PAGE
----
No mother ever thinks of losing her child, with the exception of the first delicate three months of pregnancy. Once my first trimester was over, I was more than happy to announce – to those who asked – that I was indeed pregnant, and not just sporting some extra weight around my belly. Life was great. I married the love of my life, we had just moved into our own place and we were expecting our first-born son.
“1 in 4”, “October 15th“, “miscarriages”, “stillbirths”, “infant loss” – these are statistics and terms that I had never heard of or thought much about, and truths that I tried to keep out of my head a year ago but am now so acutely aware of. One in four pregnancies end in miscarriage or neonatal death; October 15th is Pregnancy and Infant Loss Awareness day in some countries; and the loss of my baby less than 24 hours after he was born became very real to me.
I had a wonderful time throughout my pregnancy, save for the normal discomforts that growing a little person brings, and gave birth to my son via C-section as he was just about to enter his 38th week, as was advised by my doctor. He came out a little on the small side, but with a healthy set of lungs, perfect toes, fingers and the cutest chubby cheeks. The umbilical cord was wrapped around his neck and leg, which was cause for the doctor’s concern as well as his slightly early arrival.
My husband and I were overjoyed nonetheless, to finally meet the new addition to our family. Little did we know that the very next day he would no longer be in our arms, due to causes that none of us could have foreseen.
It is one of the hardest things in the world, to be so happy one minute, telling your baby that everything was going to be okay, and having your whole life change as the journey of parenthood begins – to holding your child when there’s no life left in his body, and laying him to rest when he should have been brought home from the hospital. I went from researching about baby care and child development to looking for others who have gone through similar experiences, or searching for articles that might help to make sense of it all.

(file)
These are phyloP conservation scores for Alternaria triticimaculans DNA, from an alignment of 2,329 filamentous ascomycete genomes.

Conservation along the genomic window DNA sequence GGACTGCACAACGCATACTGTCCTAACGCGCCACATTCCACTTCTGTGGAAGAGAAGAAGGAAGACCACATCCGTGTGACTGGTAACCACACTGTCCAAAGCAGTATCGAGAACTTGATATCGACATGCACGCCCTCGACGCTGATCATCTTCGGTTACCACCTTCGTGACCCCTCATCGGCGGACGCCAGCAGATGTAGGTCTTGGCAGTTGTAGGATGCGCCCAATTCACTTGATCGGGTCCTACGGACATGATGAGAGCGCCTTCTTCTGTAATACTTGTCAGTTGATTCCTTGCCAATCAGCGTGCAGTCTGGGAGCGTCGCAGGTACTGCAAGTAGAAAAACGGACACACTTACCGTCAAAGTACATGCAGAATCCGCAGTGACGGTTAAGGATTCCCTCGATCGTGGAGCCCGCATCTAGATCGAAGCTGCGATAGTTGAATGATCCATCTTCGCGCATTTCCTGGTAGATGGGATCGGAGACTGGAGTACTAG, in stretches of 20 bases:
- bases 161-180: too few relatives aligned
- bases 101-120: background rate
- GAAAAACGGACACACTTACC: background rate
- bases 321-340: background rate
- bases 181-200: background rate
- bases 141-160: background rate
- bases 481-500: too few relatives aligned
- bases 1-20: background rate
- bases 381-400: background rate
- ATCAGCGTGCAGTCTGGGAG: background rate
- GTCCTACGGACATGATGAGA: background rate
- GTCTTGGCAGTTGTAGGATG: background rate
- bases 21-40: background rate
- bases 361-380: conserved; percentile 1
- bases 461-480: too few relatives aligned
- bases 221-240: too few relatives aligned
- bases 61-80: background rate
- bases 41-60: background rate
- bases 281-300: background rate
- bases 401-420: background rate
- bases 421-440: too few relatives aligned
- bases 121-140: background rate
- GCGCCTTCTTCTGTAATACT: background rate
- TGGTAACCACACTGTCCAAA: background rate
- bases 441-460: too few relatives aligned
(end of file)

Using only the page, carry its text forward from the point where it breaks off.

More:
Life after loss is different, to say the least. I am now afraid of being a scary reminder to other moms-to-be, and also one that reminds parents to hold on tighter to their children at times when being a parent gets tough. I understand how pregnancy and infant loss is somewhat of a taboo in our society, but in this day and age when its occurrence is more rare than before (thanks to medical advancements) it still needs to be voiced out.
Many parents face this loss and grief but almost all of them feel alone in their new chapter of life. There is a whole new normal to adjust to, a room full of baby things that needs to be put away, family that needs taking care of, jobs to go back to and life that needs to go on, on top of having to deal with well-meaning people who occasionally say hurtful things without knowing the weight of their words.
Every day is a brave new adjustment, and there is no time frame for a person to grieve for their child. If you know of a family member or friend who has experienced the loss of their child through miscarriage, stillbirth or otherwise, let them know that they are remembered and loved today, on a date that might not have meant much before.
And if you have experienced the loss of your child, know that you are not alone in your struggle. Always tell it like it is and don’t be afraid of what other people might think. Your child is remembered, and so very loved.
Sarah Haniza (not real name) is working and living in KL.
Illustration by Lyn Ong.